Everyone drinks coffee. Every suspect or interviewee who offers anything offers coffee; the sister of the victim feels the need for coffee. Even in the murder-plagued publishing company’s ‘tea room’ presided over by the tea lady we find coffee, coffee grounds, people kicking in weekly for coffee. This can’t be simple find-replace regionalization (my mother owns the British versions of the Harry Potter books, so I do realize it happens), because the French suspect and his Anglicized daughter, independently, bring coffee to the police in cafetières. Somehow I doubt P.D. originally wrote théière and expected us to understand!

Casting my mind back, I remember some cups of coffee being plot points in earlier P.D. James novels. But try as I might, I cannot recall seeing a single character drink a cup of tea in one of her books. Does P.D. James hate tea?

As Xander once said on this very subject, “You’re destroying a perfectly good cultural stereotype.”

Update, July 19, 2008: She’s messing with me. Now I’m listening to A Certain Justice and tea has been made, been made fresh, and offered to the bereaved in its capacity as the British panacea. She saw me post this and went back in time to 1997 and changed all the coffees to teas in this novel. Really.

Where I write just now

Friday July 11, 2008 @ 03:24 PM (UTC)

My friend Alissa Nielsen was inspired by these photos of writers’ rooms in the Guardian to post her own. She asks her friends to respond in kind.

My offering is somewhat embarrassing; I don’t write in a proper writing room at present, or at a desk, or with books within reach. My original scheme was to have a computer desk and a writing desk, partition the two activities; but my writing desk is a family heirloom of sorts (modeled by Qubit below) and I elected to leave it with my parents rather than risk it on the move to California.

Qubit poses on my writing desk
Thus, I am without a writing desk. Now, my computer desk has a writing surface, but since my keyboard drawer was damaged by the movers, the writing surface is for keyboards. All this did not stop me completely from writing there, but the weather has; it’s the hottest little oven room in the house. So this is my writing space at present:

Nomadic writing camp
I’ve gone nomadic. I purchased the truly awesome lapdesk when I sold my story, and it’s serving me well. You also see extra fountain pen cartridges (in the red lipstick case), a manuscript to revise, my Powerbook if I need to look something up, and in the offing, Qubit, who minced into the first photo and set up shop.

Is this ideal? Maybe not. But it’s airy, comfortable, and gets the job done. Maybe someday I will feel secure enough somewhere to set up a really good writing space. But with renting and moving…this works for me. Many of my stories have been worked on with less; on a knee while I wait for a ride or sit on the MAX. Maybe when, someday, I have a room in an upper story with boughs bending in the wind outside, my heirloom writing desk glowing with polish, bottles of ink sloshing in the drawers and a shelf of books at my left hand, I will fold my papers into my journal and tuck my glasses into a jacket pocket, and walk out the front door, roving for a place to write.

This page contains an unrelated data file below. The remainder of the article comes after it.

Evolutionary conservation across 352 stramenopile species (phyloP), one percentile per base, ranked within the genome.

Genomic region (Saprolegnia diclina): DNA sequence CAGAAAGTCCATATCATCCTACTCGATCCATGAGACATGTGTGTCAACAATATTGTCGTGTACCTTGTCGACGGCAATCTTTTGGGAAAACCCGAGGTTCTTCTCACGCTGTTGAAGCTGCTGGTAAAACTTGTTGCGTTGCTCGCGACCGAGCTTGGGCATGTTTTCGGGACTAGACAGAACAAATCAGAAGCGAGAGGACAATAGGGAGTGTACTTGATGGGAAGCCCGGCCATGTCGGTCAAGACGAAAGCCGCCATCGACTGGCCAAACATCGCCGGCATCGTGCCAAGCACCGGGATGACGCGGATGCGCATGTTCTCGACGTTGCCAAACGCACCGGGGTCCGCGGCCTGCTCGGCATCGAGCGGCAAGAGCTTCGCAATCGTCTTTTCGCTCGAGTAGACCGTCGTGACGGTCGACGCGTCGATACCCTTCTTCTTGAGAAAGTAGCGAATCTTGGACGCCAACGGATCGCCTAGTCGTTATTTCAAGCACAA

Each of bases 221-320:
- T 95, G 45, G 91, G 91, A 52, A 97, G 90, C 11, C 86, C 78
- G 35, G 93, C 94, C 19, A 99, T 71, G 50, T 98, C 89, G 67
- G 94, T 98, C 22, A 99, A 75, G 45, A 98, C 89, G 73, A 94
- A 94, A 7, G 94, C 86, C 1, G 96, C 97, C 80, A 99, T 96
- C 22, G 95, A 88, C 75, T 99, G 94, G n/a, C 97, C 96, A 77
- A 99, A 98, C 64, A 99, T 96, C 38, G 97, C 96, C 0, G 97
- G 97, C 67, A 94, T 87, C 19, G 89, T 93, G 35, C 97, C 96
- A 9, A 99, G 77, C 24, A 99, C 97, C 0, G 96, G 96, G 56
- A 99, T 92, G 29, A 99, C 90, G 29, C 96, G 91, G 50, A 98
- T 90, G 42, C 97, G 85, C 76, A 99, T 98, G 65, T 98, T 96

The potential mystery of confederate gray

Wednesday July 09, 2008 @ 02:12 PM (UTC)

In yesterday’s post on the spelling of ‘grey’ (even I can’t believe the things I talk about sometimes) I was going to mention how I finally cemented that ‘gray’ was the US spelling only by calling to mind the wrapper on my Crayola confederate gray crayon.

I searched for a picture of this crayon, thinking that, such is the capacity of the internet for nostalgia and even indignation over necessary change that there was a chance someone would have snapped a picture of a surviving crayon. Behold, I could find no picture, and almost no mention of the thing (and the comments at the free republic aren’t the most reliable source.) Finally I looked at the Crayola history of crayon colors and discovered it was not listed. Other changes, like the change of Indian red (after a colorful soil in India) to chestnut? Yes. “Flesh” to “peach”? Certainly. But the axing of confederate gray? Nowhere to be found. Wikipedia, where lost information goes to find itself, does not mention it either.

Now, I suppose one could impugn the honesty of the Crayola company, but I find it hard to imagine that they would be more ashamed of having ‘confederate’ on a pretty genuinely confederate-uniform-colored crayon than of thinking all skin was peach-colored. Was there ever a “confederate gray” crayon? I had hazy memories of it being canceled amid a contest to name new colors. I’m sure the contest happened, but is this just the mutability of memory? Is “confederate gray” an urban myth that attached itself to my strangely capacious Crayola memory space?

Does anyone else remember this crayon?